As a peace offering, Jimmy Carter offered
 a plate of this stuff to only one side.
 Starting a cold war in the Middle East
 that has never let up since.
Msabbaha is a Middle Eastern chickpea platter. This dish is heavily inspired by the love of hummus, and is in fact so close to it, it shares all of its ingredients. Including hummus! Unlike hummus, it is served hot or warm. Though it doesn't share the former's popularity, it is well loved where it can be found. It is served in many parts of Israel, and can be seen elsewhere across the Middle East, and even the U.S.A., if you look hard enough. If you have tried the hummus recipe contained within these pages, and you're up for an even greater challenge, then you might enjoy a hot plate of... Msabbaha.

For the Msabbaha, you will first need to make a batch of the hummus recipe found here. Don't put away your jar of tahini, because you'll need that as well....


plain yogurt (preferably tangy, and middle eastern brand or style)
parsley (opt.)
peppers (opt.)
cumin (opt.)
olive oil, extra virgin
lemon juice
chick peas


Msabbaha Tahini 

In a bowl, mix equal parts tahini and cold water (e.g. 1/3 cup). Add about two tablespoons of lemon juice, one clove of finely minced garlic (see here for details), and a good pinch of salt. We're looking to create a thin, pale sauce.


Hummus so good, the chef can't keep his hands off
it before serving it to you.
Cook up 3/4 cup of dried chick peas, as instructed in the hummus recipe, ensuring that the chickpeas are whole, but very soft. Drain, but don't rinse, as they should remain hot. Instead, return them to the pot, close the lid, and leave the heat on very low, in order to keep the beans warm.  (n.b. You can cheat by using a 19oz can of chick peas and heating that up in boiling water until very soft. But the msabbaha won't have the same taste). In a large bowl (which we'll call "the msabbaha bowl"), combine about one half cup of hummus, with the cooked chick peas, while they are still hot. Pour in the tahini sauce, but do not mix. In a separate bowl, or its own container, stir the yogurt well to thin it out, and pour about 1/4 cup into the msabbaha bowl. Do not mix. Pour 1/4 c of good extra virgin olive oil into the msabbaha bowl. Gently scoop this mixture on to the serving plates. It should be hot or warm, have a soupy consistency, and the ingredients not well combined, so you can see and taste them as separate entities. Once in the serving plate, then they can be stirred a bit to combine. Serve with a salad and you've got a supper. Omit the salad, you've got lunch.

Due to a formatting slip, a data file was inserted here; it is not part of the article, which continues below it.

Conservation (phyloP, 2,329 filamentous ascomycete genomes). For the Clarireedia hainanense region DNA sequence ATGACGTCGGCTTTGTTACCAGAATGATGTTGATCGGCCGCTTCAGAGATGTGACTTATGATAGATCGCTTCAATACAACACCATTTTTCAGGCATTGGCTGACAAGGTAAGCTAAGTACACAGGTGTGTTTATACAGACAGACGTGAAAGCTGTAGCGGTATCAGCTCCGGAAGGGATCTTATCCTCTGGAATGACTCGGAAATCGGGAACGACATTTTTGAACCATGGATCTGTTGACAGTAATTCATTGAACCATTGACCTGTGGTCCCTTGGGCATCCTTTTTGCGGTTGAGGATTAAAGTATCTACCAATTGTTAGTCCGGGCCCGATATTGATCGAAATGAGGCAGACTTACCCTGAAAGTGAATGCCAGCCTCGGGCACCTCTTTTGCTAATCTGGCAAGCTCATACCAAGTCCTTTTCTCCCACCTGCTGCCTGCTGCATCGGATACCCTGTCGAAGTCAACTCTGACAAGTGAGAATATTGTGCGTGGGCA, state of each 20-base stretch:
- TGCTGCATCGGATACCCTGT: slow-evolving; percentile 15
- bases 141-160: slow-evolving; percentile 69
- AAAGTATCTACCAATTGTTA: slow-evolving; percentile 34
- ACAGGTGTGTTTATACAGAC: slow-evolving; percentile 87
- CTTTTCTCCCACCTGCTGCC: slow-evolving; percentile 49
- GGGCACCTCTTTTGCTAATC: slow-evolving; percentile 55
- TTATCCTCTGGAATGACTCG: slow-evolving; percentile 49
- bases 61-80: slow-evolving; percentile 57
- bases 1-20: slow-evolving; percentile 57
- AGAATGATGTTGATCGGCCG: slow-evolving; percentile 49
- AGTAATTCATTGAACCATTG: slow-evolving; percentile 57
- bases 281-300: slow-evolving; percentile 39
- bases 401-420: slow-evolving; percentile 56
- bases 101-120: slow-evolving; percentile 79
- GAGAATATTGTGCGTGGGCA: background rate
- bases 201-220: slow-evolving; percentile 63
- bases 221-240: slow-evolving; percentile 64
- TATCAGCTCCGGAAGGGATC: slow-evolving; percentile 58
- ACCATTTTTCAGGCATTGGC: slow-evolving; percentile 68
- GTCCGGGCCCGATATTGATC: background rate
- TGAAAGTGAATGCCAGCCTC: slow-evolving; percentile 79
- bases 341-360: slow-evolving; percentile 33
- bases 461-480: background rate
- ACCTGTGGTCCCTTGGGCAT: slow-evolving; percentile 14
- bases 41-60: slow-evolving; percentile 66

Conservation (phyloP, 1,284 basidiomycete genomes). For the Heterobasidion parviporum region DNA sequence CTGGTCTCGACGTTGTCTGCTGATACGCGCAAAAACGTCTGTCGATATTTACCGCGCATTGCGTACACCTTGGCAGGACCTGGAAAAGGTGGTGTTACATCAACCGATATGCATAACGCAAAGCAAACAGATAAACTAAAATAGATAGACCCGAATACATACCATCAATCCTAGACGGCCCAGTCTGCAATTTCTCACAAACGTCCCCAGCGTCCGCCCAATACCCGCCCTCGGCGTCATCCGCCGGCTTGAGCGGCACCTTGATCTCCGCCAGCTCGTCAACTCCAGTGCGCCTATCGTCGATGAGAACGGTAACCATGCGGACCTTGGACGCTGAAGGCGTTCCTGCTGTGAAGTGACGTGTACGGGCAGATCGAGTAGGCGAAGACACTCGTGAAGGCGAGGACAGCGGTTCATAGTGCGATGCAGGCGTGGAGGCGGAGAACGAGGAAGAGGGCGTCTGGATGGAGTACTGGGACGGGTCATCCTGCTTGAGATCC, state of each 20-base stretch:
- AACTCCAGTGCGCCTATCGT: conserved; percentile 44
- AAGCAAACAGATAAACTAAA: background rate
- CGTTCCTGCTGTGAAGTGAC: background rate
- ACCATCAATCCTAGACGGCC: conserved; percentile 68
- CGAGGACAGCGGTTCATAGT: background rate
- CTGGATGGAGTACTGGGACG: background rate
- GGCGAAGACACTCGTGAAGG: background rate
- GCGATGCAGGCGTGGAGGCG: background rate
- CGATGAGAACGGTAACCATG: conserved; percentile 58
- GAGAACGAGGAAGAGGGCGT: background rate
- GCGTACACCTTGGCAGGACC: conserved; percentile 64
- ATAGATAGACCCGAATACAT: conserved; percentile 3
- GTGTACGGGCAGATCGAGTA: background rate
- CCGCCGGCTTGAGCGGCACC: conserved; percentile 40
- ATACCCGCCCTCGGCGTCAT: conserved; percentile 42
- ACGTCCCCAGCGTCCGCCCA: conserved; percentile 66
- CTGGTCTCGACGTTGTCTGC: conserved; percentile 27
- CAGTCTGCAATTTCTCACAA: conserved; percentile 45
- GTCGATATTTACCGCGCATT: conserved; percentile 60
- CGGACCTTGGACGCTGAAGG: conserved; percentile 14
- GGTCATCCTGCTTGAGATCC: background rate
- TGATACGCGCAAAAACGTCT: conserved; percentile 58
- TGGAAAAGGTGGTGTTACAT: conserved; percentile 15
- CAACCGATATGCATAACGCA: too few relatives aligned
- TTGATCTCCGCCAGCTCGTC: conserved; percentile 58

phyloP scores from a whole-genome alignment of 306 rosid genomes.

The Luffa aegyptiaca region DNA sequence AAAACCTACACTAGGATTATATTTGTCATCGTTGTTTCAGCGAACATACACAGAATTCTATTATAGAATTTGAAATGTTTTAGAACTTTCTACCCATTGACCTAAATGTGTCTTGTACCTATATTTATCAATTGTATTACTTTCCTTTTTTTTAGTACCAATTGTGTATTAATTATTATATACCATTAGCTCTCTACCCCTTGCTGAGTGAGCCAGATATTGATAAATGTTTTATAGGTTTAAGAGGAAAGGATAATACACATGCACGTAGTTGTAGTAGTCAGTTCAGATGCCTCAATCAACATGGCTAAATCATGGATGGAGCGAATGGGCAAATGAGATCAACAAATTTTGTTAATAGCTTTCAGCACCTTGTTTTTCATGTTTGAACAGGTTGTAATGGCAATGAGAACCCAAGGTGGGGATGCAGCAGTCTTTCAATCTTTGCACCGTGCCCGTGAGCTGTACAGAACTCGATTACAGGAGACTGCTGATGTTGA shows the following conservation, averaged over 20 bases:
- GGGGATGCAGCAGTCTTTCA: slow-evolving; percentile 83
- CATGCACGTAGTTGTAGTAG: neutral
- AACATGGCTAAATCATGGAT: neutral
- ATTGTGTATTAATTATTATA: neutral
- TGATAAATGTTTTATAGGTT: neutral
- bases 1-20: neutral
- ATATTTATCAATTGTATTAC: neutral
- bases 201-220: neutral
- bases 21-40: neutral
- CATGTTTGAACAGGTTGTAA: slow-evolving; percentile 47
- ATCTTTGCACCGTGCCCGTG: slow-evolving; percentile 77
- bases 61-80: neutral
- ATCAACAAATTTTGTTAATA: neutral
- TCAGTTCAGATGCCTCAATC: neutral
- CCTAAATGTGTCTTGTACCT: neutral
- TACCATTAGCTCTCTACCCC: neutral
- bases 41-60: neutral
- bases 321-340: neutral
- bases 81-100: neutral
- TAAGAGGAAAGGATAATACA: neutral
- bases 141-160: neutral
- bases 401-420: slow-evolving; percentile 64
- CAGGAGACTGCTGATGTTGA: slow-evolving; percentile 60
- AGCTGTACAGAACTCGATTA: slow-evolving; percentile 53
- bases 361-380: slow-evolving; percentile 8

Garnish with paprika, fresh parsley, raw chopped onion, a light pinch of cumin or salt (if desired). Serve with pita bread, pickled peppers or other picked vegetables, or fresh vegetables (tomatoes, mint, cucumber, spring onions, radishes).


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